It all started with a dinner party. In the early 1940s, musician Anthony Pratt made his living performing concerts at hotels throughout the English countryside. The popular evening entertainment of the day was dinner and a murder mystery.
In these live-action whodunits, actors and guests spread through the hotel, seeking clues to solve a murder. As guests answered questions about the murderer, crime scene, and weapon, it occurred to Pratt that he might have the makings of a board game.
He played around with the idea and in December of 1944, applied for a patent for his game “Murder!” In 1949, with a few tweaks, Pratt’s game went into production with game manufacturer Waddingtons as “Cluedo.” Simultaneously, Parker Brothers released the game in the United States, calling it “Clue.” The game was a hit.
Then in December of 1985, Paramount released a film adaptation of it. All the brightly colored game characters arrive at a spooky mansion on a stormy night for a dinner party and a series of murders. The critical response to the film was more or less “meh.” But audiences who had grown up playing Pratt’s game liked it fine. The film developed a cult following proving to a curious world that Tim Curry looks better in a tuxedo than in women’s lingerie.
I played the game Clue a lot when I was a kid. And though I didn’t see the movie in the theater, it was one of my favorites. I watched it frequently on VHS, complete with all three possible endings and a load of pithy jokes. When our boys started enjoying the game, we showed them the movie and they loved it, too.
So when a theater near our home screened Clue as part of a throwback film series, we geeked out. We rearranged our schedules, grabbed our tickets, and stayed out late on a school night to see it.
It was totally worth it. The catchy score was louder, the old mansion was creepier, and the growling guard dogs were scarier. With a large crowd laughing along, even the pithy jokes were funnier. Of course it didn’t hurt that between handfuls of butter-soaked popcorn, my youngest was reciting right along with every line.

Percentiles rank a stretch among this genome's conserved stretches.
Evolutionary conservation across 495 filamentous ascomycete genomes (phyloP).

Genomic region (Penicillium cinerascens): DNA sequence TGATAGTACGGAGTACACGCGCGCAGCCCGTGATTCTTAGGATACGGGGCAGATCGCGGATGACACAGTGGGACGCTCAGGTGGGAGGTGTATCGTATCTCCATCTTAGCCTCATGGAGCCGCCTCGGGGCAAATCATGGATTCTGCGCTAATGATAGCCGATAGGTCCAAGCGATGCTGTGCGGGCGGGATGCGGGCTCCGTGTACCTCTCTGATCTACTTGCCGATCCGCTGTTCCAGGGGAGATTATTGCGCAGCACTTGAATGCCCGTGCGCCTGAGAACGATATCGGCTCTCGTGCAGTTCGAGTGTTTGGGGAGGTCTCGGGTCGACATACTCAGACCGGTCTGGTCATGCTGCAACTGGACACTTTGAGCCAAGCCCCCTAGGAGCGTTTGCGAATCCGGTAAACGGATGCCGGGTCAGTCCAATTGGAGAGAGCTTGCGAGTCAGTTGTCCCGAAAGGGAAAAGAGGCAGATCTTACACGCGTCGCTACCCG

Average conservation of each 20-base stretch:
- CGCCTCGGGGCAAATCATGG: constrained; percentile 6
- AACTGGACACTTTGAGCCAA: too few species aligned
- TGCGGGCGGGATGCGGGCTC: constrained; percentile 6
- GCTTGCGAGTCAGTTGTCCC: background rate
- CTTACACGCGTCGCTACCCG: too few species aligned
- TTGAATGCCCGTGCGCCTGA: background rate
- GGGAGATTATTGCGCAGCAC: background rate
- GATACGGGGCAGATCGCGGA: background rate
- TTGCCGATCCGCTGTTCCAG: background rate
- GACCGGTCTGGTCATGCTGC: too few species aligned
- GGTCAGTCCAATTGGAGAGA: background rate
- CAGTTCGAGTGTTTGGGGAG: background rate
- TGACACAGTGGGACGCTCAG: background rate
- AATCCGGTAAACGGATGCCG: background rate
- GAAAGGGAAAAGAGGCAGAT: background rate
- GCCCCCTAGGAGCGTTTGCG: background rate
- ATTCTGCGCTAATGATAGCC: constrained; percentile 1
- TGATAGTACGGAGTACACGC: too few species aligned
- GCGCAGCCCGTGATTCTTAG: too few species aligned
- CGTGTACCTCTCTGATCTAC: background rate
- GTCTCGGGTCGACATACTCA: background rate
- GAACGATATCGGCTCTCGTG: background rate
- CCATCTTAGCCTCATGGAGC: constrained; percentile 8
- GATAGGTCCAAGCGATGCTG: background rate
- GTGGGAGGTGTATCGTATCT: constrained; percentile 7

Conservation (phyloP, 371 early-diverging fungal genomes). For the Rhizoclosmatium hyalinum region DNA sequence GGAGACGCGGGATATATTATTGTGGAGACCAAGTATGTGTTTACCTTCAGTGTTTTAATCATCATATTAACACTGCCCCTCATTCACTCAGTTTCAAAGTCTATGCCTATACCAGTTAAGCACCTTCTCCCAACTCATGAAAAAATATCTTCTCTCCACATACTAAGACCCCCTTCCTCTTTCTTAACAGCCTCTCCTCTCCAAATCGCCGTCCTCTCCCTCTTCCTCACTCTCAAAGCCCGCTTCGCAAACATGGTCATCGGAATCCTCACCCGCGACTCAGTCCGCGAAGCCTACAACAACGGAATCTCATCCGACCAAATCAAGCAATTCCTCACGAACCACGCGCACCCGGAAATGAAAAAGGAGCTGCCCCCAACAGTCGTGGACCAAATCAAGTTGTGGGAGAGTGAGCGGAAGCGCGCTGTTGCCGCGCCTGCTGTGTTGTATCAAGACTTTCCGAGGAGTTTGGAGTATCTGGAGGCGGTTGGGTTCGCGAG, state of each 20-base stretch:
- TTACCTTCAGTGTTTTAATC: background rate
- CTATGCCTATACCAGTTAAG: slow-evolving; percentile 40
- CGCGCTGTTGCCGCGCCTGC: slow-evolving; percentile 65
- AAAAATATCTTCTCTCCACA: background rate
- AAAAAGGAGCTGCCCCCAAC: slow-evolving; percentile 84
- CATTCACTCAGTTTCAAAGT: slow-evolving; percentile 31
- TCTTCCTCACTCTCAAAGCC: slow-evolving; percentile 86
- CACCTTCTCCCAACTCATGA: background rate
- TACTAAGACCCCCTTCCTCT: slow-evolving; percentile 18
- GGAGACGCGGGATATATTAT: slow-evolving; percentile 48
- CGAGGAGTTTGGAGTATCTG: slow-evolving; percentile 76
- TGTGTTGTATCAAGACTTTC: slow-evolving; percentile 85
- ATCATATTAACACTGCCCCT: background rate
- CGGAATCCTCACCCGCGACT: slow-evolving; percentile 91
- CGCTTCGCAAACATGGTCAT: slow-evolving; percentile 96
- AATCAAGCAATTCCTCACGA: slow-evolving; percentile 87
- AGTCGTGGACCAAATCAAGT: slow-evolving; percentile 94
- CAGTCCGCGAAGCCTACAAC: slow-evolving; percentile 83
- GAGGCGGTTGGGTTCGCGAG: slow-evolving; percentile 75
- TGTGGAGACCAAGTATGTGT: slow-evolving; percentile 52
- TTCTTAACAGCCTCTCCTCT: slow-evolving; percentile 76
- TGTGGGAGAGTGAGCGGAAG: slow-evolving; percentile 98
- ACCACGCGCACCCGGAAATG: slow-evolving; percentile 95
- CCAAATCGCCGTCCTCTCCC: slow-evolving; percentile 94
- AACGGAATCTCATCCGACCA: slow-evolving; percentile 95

His favorite part occurs during the first ending in which Wadsworth the butler reveals that Miss Scarlet is the murderer. The two of them debate whether any bullets remain in the revolver, with Wadsworth eventually wrestling it away from Scarlet. When he then accidentally fires it, the bullet severs the cord holding the chandelier. The chandelier nearly falls on Colonel Mustard, engaged in recounting the fired shots on his fingers, taking him by complete surprise.
It didn’t matter that my son already knew the scene because everything’s better on the big screen. Though originally released to theaters with only one of three endings, this screening of the movie included all three. We watched and laughed and went home happy.
And that’s how it could have happened.
But then, a couple weeks later came our turn to host a large crowd of neighbors for the annual Christmas party. After a lot of baking, cooking, arranging, and cleaning, we were just about ready for the party to begin. The wine glasses were lined up on the kitchen island and my husband stood at the stove with the last of the food nearly ready. Guests were due to arrive in about fifteen minutes.
I washed and dried one last cooking pot, hung it on the iron pot rack/light fixture above the island and walked out of the kitchen. I had just made it through the doorway when I heard a very scary noise.
I looked back to see my husband, miraculously uninjured, doing his best Colonel Mustard impression. Inches behind him, the pot rack had crashed onto the counter, shattering the wine glasses, sending shards of broken glass across the kitchen and dining room.
Soon after, the doorbell rang. My first instinct was to shout like Mrs. Peacock, “Oh, whoever it is, they gotta go away or they’ll be killed.” But instead, I took a shaky breath, opened the door, and explained our situation.
It was a little darker in the kitchen. We swept up a lot of glass. But in the end, we managed to have a really nice evening with some very understanding neighbors. And best of all, no one was killed. In the kitchen. With the pot rack.